Crossville Chronicle, Crossville, TN


June 2, 2014

Creating a haven for wildlife

CROSSVILLE — Twenty years ago my vision for landscaping around our newly constructed house in the woods on Tennessee’s Cumberland Plateau was to enhance the natural environment so both our family and wildlife would feel at home in this place. The lakeshore location and treed lot almost guaranteed opportunities to observe at close range birds, small animals, insects and fish in the wild. That prospect was one of the compelling reasons for purchasing this particular home site.

We added the house with garage and driveway, a deck (at treetop level) overlooking the back woods and lake, a dock and pathways to move between these structures. Shade was plentiful, but I also hoped to find enough sites with sufficient sun for vegetables and a flower garden along with enough area for lawn to feed grass-clippings to my drum composter. Wildlife needs food, water, places to nest and to rest; so construction needed to proceed while still maintaining those elements of the natural setting.

The building and landscaping process took a while, but we seem to have successfully met our goals. As part of preserving and conserving wildlife habitat, we decided to leave the woods near the water in its natural state. Reasons for the decision were that grass is difficult to grow in shade (since we don’t want to cut down trees, there is not much sun) and lawn care products have the potential to pollute lakes and streams.

Those who live near water and do grow grass along the shore should read warning labels before purchasing fertilizer or pesticides to ensure the products you buy and apply will cause no harm to the water or aquatic wildlife. Of course, a heavy hand with pesticides is not wildlife-friendly whether the site is near waterways or not. Be kind to the environment and all its inhabitants by spot-treating problem areas rather than frequently broadcasting herbicides and pesticides. Try natural alternatives.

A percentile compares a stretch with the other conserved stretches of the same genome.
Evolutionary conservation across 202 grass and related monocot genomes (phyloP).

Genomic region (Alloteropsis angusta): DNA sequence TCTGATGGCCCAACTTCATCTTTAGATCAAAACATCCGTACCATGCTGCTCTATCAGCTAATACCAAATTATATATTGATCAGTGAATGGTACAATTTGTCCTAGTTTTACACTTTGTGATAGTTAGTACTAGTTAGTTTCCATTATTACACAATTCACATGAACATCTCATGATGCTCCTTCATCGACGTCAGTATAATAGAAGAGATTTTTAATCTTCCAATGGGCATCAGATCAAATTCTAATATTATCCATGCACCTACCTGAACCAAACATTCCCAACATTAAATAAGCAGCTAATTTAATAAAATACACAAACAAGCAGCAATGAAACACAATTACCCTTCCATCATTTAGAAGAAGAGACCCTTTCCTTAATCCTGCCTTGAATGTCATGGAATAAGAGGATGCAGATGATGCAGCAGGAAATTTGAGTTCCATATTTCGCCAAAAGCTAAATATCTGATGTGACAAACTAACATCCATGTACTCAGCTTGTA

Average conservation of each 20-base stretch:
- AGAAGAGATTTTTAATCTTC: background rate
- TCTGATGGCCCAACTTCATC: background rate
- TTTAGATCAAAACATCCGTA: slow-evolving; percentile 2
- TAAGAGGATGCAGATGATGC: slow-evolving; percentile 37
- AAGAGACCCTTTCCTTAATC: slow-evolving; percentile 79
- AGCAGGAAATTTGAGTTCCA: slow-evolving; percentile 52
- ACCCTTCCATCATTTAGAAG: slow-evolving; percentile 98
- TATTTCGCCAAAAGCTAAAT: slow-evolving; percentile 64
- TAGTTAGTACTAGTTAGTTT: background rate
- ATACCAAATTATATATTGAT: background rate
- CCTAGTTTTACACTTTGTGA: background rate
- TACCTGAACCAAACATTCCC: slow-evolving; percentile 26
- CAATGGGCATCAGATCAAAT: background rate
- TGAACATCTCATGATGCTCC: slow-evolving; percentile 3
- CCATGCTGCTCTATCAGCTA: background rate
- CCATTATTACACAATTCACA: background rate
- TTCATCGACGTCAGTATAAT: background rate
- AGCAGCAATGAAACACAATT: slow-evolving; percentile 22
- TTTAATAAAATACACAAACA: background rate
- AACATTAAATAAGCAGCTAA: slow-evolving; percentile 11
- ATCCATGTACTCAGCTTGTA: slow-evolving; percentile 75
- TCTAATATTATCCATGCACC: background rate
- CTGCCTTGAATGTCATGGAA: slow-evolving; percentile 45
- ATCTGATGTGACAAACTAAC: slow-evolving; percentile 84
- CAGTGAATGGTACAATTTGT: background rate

Be aware: not all insects are bad. There are "good bugs" that prey on insect pests. Some "weeds" foster these beneficial insects. And while conditions should discourage large populations of the bugs that aren’t plant — or people-friendly — a certain level of "bad bugs" must be available to keep the beneficials around. "Good bugs" fly off to other yards in search of prey when there are no pests. (After all, a bug’s gotta eat!) Insect pest populations can then skyrocket because natural controls are gone. I advocate an Integrated Pest Management (IPM) approach were synthetic fertilizers and pesticides in modest amounts and infrequency applied are combined with use of good cultural practices for plants in your landscape.    

Natural food from the stand of hardwoods and the waterway in our community attract birds and other small creatures throughout the year. We supplement those resources with feeders. Some birds feed on seeds from native plants and from cultivated plants in my gardens as well as on the sunflower and thistle seed available at feeding stations. Migrating ruby-throated hummingbirds usually appear at our nectar feeders in early April. Once those going further north pass through, hummers who nest here feed mostly in early morning or at dusk. They gather lichen for building thimble-sized nests and use spider web fibers to line them. Homeowners using sugar-water/nectar feeders to draw hummingbirds should know these little birds also eat lots of insects. Again, over-use of pesticides may eliminate too many six-legged creepy crawlers. Hummingbirds may not stick around if they find only sweets and no protein (insects) available on your property.

Of course, I’ve had reservations about a few of our wild neighbors. Only once early on did I see a copperhead, but that was one more encounter with a poisonous snake than I wanted to experience. It was springtime and pretty chilly so the snake wasn’t moving much. However, I made tracks pretty fast in the opposite direction after spotting him.

• • •                

Plateau Gardening written by Master Gardeners for gardeners in Tennessee’s Upper Cumberland Region. Contact UT Extension Cumberland County at P.O. Box 483, Crossville, TN 38557 (931-484-6743) answers to horticulture questions, free publications and to learn about the Master Gardener program. Send email comments or yard and garden inquiries to Master Gardener Rae (

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